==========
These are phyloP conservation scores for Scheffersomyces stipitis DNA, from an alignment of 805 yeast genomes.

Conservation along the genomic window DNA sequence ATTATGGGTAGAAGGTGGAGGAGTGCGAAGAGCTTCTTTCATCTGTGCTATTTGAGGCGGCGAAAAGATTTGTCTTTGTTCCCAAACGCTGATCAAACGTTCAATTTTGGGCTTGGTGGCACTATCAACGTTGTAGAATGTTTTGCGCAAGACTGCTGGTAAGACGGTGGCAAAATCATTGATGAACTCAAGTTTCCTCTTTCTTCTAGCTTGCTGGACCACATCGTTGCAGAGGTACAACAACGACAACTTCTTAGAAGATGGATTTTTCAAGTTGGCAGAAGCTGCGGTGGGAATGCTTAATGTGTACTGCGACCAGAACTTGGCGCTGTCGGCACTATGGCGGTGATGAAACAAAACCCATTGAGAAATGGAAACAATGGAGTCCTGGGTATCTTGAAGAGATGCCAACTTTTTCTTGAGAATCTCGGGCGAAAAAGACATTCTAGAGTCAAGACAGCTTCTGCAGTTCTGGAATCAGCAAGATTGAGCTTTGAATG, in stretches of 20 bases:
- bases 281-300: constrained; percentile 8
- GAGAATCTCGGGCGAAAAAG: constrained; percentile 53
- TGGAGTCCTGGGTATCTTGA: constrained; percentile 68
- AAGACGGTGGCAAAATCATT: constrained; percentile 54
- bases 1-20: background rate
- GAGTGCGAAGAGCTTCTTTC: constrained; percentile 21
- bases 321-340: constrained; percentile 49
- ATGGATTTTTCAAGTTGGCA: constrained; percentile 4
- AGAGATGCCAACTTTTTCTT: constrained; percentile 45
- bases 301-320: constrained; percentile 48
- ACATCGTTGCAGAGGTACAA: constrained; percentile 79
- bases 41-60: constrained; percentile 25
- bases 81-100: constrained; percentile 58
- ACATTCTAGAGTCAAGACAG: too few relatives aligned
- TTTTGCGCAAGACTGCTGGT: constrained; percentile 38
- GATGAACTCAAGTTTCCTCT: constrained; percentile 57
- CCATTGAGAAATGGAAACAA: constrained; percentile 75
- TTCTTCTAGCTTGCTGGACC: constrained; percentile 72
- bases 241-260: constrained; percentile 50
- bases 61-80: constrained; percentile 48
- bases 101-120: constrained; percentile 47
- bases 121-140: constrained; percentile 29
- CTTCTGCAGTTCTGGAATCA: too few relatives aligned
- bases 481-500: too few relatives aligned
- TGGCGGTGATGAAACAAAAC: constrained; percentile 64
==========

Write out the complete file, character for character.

These are phyloP conservation scores for Scheffersomyces stipitis DNA, from an alignment of 805 yeast genomes.

Conservation along the genomic window DNA sequence ATTATGGGTAGAAGGTGGAGGAGTGCGAAGAGCTTCTTTCATCTGTGCTATTTGAGGCGGCGAAAAGATTTGTCTTTGTTCCCAAACGCTGATCAAACGTTCAATTTTGGGCTTGGTGGCACTATCAACGTTGTAGAATGTTTTGCGCAAGACTGCTGGTAAGACGGTGGCAAAATCATTGATGAACTCAAGTTTCCTCTTTCTTCTAGCTTGCTGGACCACATCGTTGCAGAGGTACAACAACGACAACTTCTTAGAAGATGGATTTTTCAAGTTGGCAGAAGCTGCGGTGGGAATGCTTAATGTGTACTGCGACCAGAACTTGGCGCTGTCGGCACTATGGCGGTGATGAAACAAAACCCATTGAGAAATGGAAACAATGGAGTCCTGGGTATCTTGAAGAGATGCCAACTTTTTCTTGAGAATCTCGGGCGAAAAAGACATTCTAGAGTCAAGACAGCTTCTGCAGTTCTGGAATCAGCAAGATTGAGCTTTGAATG, in stretches of 20 bases:
- bases 281-300: constrained; percentile 8
- GAGAATCTCGGGCGAAAAAG: constrained; percentile 53
- TGGAGTCCTGGGTATCTTGA: constrained; percentile 68
- AAGACGGTGGCAAAATCATT: constrained; percentile 54
- bases 1-20: background rate
- GAGTGCGAAGAGCTTCTTTC: constrained; percentile 21
- bases 321-340: constrained; percentile 49
- ATGGATTTTTCAAGTTGGCA: constrained; percentile 4
- AGAGATGCCAACTTTTTCTT: constrained; percentile 45
- bases 301-320: constrained; percentile 48
- ACATCGTTGCAGAGGTACAA: constrained; percentile 79
- bases 41-60: constrained; percentile 25
- bases 81-100: constrained; percentile 58
- ACATTCTAGAGTCAAGACAG: too few relatives aligned
- TTTTGCGCAAGACTGCTGGT: constrained; percentile 38
- GATGAACTCAAGTTTCCTCT: constrained; percentile 57
- CCATTGAGAAATGGAAACAA: constrained; percentile 75
- TTCTTCTAGCTTGCTGGACC: constrained; percentile 72
- bases 241-260: constrained; percentile 50
- bases 61-80: constrained; percentile 48
- bases 101-120: constrained; percentile 47
- bases 121-140: constrained; percentile 29
- CTTCTGCAGTTCTGGAATCA: too few relatives aligned
- bases 481-500: too few relatives aligned
- TGGCGGTGATGAAACAAAAC: constrained; percentile 64